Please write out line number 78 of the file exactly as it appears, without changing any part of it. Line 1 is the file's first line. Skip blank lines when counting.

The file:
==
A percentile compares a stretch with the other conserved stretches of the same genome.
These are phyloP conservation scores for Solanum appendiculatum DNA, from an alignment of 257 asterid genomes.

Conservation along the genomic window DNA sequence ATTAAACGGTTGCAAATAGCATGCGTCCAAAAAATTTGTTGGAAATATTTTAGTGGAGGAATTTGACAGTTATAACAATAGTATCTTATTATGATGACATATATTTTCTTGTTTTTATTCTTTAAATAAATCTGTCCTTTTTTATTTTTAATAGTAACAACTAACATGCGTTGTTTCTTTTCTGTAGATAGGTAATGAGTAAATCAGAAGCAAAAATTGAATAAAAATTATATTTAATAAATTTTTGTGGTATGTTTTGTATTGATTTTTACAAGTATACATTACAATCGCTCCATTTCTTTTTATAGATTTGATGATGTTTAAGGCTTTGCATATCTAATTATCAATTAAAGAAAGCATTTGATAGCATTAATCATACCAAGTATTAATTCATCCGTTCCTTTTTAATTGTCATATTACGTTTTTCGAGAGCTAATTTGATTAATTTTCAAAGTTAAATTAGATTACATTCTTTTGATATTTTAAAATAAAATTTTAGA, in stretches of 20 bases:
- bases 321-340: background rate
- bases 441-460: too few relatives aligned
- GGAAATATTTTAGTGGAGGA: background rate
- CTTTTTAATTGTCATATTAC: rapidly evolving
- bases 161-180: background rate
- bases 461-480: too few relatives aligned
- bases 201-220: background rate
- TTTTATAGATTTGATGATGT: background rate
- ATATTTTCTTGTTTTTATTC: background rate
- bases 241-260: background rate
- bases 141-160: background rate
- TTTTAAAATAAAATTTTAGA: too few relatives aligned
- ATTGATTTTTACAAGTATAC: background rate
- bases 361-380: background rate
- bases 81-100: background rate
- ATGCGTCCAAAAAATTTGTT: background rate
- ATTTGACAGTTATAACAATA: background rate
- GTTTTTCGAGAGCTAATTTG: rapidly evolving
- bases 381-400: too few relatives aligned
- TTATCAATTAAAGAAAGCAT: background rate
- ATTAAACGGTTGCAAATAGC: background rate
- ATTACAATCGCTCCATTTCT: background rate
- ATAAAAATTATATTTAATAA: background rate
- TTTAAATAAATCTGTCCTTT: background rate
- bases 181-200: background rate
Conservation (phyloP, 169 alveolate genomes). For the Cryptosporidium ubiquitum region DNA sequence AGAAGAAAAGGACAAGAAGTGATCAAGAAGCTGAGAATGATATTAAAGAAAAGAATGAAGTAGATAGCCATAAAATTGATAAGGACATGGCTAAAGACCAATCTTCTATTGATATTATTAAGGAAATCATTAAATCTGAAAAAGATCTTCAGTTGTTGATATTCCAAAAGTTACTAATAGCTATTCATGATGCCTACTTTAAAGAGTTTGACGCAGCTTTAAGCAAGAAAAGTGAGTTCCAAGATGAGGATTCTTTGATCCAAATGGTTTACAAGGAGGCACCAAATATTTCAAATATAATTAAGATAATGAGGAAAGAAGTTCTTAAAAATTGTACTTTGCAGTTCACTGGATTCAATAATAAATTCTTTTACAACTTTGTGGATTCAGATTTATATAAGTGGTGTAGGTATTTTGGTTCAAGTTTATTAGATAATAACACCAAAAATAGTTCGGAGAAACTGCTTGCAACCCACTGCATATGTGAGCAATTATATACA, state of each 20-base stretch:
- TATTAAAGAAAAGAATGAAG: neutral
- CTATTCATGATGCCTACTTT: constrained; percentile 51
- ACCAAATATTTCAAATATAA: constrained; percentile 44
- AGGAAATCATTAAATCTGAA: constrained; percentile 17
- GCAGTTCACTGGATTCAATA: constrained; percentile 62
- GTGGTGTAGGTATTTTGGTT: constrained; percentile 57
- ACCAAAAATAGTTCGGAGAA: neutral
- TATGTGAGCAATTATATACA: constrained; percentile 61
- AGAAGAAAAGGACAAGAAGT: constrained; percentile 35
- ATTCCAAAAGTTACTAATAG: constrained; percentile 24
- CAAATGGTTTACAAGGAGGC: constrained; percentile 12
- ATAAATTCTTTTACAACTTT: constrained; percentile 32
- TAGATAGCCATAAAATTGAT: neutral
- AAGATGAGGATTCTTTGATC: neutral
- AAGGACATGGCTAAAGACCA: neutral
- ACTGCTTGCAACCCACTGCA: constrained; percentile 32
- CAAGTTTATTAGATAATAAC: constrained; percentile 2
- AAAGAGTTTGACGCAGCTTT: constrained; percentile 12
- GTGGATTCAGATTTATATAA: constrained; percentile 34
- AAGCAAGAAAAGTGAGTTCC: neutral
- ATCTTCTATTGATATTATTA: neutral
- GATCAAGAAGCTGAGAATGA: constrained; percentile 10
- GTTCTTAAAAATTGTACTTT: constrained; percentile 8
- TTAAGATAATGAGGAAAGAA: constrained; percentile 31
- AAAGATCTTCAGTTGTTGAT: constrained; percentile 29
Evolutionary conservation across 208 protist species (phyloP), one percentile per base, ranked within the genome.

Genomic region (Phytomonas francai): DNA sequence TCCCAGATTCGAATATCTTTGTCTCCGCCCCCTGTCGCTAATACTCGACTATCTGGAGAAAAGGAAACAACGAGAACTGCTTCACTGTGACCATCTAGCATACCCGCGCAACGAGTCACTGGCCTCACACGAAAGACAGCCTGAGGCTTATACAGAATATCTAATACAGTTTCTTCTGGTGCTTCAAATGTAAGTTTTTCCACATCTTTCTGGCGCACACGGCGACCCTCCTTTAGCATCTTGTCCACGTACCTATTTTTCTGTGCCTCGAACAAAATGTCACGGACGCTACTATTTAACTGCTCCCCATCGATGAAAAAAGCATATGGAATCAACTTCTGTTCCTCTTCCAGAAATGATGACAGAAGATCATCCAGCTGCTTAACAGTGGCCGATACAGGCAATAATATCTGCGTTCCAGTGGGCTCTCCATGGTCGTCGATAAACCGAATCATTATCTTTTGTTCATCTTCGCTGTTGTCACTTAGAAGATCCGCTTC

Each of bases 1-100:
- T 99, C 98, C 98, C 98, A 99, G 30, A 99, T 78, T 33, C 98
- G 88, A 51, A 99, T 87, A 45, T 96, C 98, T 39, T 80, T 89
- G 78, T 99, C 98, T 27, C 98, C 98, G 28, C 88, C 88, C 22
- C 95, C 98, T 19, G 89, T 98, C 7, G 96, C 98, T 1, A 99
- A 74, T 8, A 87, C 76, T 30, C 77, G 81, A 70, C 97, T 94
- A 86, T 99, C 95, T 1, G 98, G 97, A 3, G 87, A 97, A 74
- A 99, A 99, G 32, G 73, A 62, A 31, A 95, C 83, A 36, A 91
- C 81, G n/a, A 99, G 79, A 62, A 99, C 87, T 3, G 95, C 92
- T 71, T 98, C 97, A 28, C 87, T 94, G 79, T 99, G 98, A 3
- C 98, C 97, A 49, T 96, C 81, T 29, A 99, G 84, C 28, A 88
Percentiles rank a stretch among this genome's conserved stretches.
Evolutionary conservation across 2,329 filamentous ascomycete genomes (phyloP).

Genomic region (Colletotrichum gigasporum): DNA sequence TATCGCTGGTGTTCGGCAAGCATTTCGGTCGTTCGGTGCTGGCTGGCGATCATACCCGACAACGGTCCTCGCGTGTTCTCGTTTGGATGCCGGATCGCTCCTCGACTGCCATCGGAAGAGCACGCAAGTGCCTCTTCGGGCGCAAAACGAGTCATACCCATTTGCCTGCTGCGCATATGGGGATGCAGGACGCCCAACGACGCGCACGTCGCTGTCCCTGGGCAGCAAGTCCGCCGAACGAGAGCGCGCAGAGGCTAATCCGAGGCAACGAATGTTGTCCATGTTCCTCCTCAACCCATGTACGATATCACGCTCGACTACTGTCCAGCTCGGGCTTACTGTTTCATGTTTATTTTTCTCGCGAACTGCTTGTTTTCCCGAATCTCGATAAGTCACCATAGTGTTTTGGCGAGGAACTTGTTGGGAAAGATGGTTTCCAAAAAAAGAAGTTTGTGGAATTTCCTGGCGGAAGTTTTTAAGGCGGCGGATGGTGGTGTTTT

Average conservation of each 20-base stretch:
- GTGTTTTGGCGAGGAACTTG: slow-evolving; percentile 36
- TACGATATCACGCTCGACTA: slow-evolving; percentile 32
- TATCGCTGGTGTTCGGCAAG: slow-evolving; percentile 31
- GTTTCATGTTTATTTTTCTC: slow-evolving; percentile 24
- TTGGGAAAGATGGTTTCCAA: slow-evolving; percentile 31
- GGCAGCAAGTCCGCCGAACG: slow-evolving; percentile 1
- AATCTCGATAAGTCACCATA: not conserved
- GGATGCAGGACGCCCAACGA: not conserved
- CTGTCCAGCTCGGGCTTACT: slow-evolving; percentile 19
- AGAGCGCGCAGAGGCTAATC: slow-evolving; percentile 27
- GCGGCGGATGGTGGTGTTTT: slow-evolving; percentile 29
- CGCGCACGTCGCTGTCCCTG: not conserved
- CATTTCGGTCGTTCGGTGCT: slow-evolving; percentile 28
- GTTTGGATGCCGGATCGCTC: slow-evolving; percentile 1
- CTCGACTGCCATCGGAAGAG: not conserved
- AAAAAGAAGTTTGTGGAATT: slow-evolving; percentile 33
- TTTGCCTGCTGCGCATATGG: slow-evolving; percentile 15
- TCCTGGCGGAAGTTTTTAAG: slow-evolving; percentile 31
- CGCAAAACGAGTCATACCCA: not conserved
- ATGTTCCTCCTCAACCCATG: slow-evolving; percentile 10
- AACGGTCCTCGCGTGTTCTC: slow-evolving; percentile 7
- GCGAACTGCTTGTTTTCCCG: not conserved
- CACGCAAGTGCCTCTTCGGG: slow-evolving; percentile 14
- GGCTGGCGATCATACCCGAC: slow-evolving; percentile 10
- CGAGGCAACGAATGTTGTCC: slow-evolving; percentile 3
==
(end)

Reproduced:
- AATCTCGATAAGTCACCATA: not conserved